What does it mean for you, personally, to be to be left in Israel? What is what does that stand for? To be a left winger for you?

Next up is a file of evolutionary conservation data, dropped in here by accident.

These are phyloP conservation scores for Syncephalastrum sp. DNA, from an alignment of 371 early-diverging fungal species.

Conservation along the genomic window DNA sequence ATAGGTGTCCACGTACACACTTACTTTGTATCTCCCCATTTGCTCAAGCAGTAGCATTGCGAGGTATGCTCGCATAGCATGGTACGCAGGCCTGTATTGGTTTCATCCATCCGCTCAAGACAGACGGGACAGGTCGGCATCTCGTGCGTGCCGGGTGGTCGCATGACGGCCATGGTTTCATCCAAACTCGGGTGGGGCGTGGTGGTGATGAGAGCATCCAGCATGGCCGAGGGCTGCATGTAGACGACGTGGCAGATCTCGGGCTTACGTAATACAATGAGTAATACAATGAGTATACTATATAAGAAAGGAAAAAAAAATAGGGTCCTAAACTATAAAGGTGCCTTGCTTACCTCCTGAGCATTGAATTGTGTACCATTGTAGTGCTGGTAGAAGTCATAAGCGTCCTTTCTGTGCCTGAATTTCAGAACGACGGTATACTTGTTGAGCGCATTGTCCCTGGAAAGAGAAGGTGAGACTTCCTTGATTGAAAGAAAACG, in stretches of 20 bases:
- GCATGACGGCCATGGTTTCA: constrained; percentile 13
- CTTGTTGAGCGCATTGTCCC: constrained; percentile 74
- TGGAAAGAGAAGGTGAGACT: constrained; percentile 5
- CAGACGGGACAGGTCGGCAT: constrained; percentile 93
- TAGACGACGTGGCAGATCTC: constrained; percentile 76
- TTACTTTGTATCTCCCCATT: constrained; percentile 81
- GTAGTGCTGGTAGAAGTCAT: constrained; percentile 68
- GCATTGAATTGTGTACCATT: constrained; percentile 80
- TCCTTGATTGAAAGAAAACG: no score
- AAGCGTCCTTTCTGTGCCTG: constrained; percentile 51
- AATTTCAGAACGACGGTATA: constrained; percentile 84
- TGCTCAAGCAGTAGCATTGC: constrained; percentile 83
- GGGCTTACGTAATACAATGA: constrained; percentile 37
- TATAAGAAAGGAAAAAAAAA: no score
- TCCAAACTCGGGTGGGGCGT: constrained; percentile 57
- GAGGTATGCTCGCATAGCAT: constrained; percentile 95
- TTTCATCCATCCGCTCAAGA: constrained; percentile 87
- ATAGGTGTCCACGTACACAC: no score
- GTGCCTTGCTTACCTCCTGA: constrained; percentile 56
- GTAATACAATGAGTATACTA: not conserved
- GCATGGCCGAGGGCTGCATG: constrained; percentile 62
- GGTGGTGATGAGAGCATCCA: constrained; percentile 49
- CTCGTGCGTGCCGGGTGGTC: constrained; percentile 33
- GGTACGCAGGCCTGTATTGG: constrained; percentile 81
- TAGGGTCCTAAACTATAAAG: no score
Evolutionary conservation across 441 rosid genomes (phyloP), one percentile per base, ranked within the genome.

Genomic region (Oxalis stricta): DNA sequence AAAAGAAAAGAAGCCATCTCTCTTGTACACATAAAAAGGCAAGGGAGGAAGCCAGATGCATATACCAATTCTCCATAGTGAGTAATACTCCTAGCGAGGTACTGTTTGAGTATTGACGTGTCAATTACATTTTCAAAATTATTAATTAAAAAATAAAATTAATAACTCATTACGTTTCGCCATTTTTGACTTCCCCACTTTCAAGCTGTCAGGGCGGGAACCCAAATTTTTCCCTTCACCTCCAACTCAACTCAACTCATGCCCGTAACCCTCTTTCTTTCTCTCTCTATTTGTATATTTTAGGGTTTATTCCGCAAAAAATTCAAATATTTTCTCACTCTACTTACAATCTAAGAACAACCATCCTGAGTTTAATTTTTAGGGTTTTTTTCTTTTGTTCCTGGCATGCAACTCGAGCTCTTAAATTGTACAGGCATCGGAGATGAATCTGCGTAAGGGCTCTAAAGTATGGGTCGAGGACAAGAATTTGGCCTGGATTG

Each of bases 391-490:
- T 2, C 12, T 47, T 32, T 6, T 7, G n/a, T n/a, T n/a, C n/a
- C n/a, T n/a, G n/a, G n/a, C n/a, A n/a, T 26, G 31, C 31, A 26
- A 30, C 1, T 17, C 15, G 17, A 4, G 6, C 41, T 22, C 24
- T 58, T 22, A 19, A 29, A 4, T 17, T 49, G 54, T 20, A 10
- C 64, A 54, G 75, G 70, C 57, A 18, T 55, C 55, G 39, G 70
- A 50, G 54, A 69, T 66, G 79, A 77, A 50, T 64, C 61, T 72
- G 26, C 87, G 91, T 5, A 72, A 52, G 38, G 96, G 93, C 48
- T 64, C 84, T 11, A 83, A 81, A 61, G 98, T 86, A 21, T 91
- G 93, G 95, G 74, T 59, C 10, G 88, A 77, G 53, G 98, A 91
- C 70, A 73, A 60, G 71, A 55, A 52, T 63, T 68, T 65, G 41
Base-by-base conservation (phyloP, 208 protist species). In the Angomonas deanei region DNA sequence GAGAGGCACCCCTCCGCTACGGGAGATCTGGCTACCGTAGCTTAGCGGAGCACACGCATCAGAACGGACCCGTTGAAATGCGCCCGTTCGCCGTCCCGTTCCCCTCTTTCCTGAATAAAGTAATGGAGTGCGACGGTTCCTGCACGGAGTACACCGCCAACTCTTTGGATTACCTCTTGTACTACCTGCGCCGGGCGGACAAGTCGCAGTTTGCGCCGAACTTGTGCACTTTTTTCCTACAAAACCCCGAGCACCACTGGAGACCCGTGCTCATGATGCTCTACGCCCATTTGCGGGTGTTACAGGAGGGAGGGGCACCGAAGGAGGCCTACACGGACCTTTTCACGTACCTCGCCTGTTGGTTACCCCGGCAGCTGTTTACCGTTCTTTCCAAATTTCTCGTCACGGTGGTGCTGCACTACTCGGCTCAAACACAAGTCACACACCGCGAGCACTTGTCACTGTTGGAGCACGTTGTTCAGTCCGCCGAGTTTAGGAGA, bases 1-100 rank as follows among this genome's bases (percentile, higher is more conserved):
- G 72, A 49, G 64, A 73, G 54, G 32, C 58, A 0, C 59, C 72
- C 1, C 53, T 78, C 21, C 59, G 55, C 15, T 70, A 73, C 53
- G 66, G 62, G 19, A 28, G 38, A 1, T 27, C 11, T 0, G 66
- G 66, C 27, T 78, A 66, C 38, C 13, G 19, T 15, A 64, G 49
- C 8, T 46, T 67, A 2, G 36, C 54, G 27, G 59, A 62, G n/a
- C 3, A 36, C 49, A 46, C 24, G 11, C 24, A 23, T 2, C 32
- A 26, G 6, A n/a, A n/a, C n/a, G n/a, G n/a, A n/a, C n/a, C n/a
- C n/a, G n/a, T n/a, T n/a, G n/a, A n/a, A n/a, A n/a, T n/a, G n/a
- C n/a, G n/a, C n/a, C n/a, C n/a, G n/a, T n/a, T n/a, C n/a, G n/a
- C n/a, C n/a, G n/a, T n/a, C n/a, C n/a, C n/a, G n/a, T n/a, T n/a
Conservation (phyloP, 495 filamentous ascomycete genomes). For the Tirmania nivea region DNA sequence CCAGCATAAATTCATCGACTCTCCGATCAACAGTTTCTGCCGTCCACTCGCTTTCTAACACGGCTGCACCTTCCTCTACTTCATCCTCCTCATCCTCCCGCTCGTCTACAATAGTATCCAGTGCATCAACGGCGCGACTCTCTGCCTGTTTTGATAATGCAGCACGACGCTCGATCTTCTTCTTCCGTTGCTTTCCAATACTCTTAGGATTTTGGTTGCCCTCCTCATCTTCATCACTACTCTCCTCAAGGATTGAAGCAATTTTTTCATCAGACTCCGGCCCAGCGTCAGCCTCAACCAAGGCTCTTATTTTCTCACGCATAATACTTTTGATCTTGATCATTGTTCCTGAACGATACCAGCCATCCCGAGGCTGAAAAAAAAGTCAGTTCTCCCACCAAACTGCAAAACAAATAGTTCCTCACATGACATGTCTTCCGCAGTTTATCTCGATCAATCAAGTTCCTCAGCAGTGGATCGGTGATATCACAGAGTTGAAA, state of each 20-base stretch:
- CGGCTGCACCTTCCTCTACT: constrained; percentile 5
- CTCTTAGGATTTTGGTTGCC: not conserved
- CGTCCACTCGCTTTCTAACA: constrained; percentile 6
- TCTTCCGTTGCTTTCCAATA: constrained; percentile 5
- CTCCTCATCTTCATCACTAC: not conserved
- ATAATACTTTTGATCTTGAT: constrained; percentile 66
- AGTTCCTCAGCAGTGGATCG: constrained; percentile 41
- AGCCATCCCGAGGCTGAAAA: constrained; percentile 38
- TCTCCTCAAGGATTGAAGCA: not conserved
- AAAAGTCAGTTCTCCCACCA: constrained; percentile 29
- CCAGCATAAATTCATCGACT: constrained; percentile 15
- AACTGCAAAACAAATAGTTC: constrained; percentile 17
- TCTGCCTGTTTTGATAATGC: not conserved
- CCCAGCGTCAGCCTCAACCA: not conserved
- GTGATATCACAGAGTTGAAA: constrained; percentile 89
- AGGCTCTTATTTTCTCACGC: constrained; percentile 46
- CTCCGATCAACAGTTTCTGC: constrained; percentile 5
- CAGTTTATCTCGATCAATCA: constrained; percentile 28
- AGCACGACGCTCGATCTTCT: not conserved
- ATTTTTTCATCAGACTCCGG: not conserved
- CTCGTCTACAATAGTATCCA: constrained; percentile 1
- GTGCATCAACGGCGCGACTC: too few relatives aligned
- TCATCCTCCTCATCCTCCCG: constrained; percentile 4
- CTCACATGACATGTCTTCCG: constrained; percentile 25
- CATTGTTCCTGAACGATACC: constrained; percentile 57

Um, I think it stands for fighting, even when you know, chances are very slim. I think it's really important that we're saying what we're saying about the occupation. Even though our power to change the situation is is very limited, I think, our voice from within Israel, objecting to what the Israeli government is doing in the occupied territories towards the Palestinians. Ward's the Palestinian citizens of Israel, towards minority groups in Israel. Nobody else will stand for them, for these people. For for the Jews who came from Ethiopia, and their families and the sons who were born here, but there are still considered by Israeli establishment. They call them Ethiopians, they're not a slogans, Israel. I think this voice is important for historical reasons. First of all, I mean, after all this ends I would like people to know and saying that some of us were against it. I think it's important. Yeah, some of us are against it. And sometimes, you know, when I'm optimistic there is no Global plague threatening and, and climate crisis threatening to destroy all of us when I'm optimistic, I tend to say that I remember the days of the Oslo agreement. I remember the way that Israeli media and the Israeli public really drew together to protect this idea at all costs. And to kind of erase all other voices. They didn't want to hear from the right wing that was against it. And they didn't want to hear from the left wing that said, maybe that's not the best way to do it. From the radical left, and they didn't want to hear any criticism at all, they were all really into the idea that we have to push this through. And we're going to push this through. And the vast majorities of Israel were suddenly left wing. And we're suddenly accepting our fact the EU biggest terrorist ever as a legitimate partner. And he was pushed in the face of the Israeli public. They reimagined him there was this puppet show you remember the was this political, satirical puppet show